I wasn’t born in Harlem. The truth is, most of us weren’t.
My life began in rural Mississippi, in a small town with rickety homes made from mismatched wooden beams, that line disheveled dirt roads. I was born in a truly unremarkable country basin, in the bedrock of racist America, into a society where rules to govern were little more than blots of black ink on stale sheets of white paper. For they were empty words of broken promises, as Jim Crow was put in place for the solace of segregation. To appease and placate the hate filled hearts and corrupted minds of men and women for whom racial prejudices were still life’s norm. I was born into a society in which a mob was the jury and a noose was the verdict.
This was life for my parents. And likely, it was to be my destiny too. But I reason my parents got tired of the racism and the burden of raising me in world with so few opportunities. So we moved. It was early 1913 then. The destination was to be Harlem, a grand place we were told.
My parents sold everything we had to buy tickets for the many train rides we were about to take. But these proceeds would not be enough. We had to stop in a few cities for periods of time so that my parents could earn more money to buy more train tickets. On most days, I’d work too. Child labor was in high demand and money was sparse. The cost of the train rides was expensive. And we had many miles to cover.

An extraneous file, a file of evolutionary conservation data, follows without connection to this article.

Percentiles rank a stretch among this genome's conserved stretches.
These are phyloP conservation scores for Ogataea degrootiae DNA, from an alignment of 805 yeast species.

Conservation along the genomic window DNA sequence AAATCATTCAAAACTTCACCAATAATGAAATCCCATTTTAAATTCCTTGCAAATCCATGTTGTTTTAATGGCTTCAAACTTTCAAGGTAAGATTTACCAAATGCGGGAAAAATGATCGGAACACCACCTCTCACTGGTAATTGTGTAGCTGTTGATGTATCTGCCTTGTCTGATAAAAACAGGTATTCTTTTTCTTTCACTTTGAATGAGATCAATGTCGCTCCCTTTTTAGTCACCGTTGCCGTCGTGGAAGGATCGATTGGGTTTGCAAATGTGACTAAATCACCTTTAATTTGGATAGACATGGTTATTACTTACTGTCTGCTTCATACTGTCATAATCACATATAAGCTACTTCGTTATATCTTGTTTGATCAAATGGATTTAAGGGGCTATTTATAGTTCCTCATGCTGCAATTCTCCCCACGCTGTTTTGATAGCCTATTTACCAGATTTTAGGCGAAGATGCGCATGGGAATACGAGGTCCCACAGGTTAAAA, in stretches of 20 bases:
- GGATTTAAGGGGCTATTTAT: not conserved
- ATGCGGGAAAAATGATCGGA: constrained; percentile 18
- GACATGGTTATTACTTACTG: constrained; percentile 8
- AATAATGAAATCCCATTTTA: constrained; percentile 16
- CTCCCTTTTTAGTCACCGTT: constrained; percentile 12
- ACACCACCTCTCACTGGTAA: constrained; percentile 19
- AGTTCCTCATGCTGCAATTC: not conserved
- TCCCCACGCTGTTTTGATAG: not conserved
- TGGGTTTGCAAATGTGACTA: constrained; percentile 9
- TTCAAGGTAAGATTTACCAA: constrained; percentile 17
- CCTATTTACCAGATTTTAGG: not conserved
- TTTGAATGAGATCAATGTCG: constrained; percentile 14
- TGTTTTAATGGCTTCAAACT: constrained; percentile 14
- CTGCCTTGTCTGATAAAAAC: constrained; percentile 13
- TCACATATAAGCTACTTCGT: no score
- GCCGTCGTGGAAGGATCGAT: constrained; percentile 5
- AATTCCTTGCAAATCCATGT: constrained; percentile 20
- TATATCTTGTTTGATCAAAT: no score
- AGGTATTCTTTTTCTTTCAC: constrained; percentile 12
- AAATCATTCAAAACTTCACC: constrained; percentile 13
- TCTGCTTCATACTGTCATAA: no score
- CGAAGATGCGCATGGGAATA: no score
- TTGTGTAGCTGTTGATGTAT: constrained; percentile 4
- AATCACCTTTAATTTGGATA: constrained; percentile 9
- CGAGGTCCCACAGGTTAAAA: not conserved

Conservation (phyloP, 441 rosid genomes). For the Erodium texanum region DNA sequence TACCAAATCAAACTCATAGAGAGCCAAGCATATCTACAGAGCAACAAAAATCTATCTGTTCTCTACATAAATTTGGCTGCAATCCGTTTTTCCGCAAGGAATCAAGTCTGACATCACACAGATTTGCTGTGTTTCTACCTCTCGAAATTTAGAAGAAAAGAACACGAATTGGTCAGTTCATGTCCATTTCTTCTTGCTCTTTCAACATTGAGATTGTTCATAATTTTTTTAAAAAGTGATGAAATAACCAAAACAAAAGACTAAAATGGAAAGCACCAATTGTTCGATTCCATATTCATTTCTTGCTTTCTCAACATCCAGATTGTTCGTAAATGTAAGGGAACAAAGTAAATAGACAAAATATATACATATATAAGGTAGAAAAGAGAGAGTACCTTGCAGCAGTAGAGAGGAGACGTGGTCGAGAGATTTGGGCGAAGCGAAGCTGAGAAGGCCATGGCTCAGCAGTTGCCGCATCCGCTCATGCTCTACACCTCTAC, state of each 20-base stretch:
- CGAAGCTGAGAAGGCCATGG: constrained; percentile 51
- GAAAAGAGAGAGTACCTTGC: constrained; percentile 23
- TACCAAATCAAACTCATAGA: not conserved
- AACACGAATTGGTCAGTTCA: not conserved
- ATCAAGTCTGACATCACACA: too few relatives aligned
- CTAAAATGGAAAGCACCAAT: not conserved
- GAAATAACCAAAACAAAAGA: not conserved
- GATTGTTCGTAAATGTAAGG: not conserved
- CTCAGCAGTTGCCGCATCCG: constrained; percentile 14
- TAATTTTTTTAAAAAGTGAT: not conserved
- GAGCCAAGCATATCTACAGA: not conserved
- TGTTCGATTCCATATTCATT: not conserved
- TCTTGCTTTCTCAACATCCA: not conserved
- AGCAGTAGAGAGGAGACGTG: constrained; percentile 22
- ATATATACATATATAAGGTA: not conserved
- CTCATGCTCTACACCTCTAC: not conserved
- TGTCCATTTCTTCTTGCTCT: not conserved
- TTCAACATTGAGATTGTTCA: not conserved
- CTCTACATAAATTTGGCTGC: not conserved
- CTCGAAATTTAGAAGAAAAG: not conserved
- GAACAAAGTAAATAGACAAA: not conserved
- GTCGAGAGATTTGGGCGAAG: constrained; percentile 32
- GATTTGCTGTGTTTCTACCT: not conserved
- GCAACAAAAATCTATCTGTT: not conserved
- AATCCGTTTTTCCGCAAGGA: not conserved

Finally, after months in travel, we made it. We arrived at a brand new Grand Central Station on August 16th, 1913. I stepped out to the rumbling noises of cars and people, trains, horses and carriages. It seemed like all the world was hunkered down in a handful of city blocks. There were people of every shape and color talking in languages I had never heard. Wearing clothes I had never seen. Or at least that’s how the world felt to me that day.
Back then, Harlem was the destination for many black migrants moving from the South. Named after the old city of Haarlem near Amsterdam in the Netherlands, it had the distinguished feel of a European city, or at least of what I could imagine. I’d say it was the brownstones, their royal presence with stately columns and tall, solid wood doors, incased in arched entries reminiscent of grandeur old European architecture. And the windows, how big and elegant they were. There to catch all the summer shine.
We moved in with my uncle and his family who were already living in Harlem when we arrived. Two families of nine total, living in a two bedroom flat could seem chaotic. But for us, there was a comfort to this new home. Even though crowded, the chaos and poverty were different here then back in Mississippi. And regardless, it was our new home. We had arrived.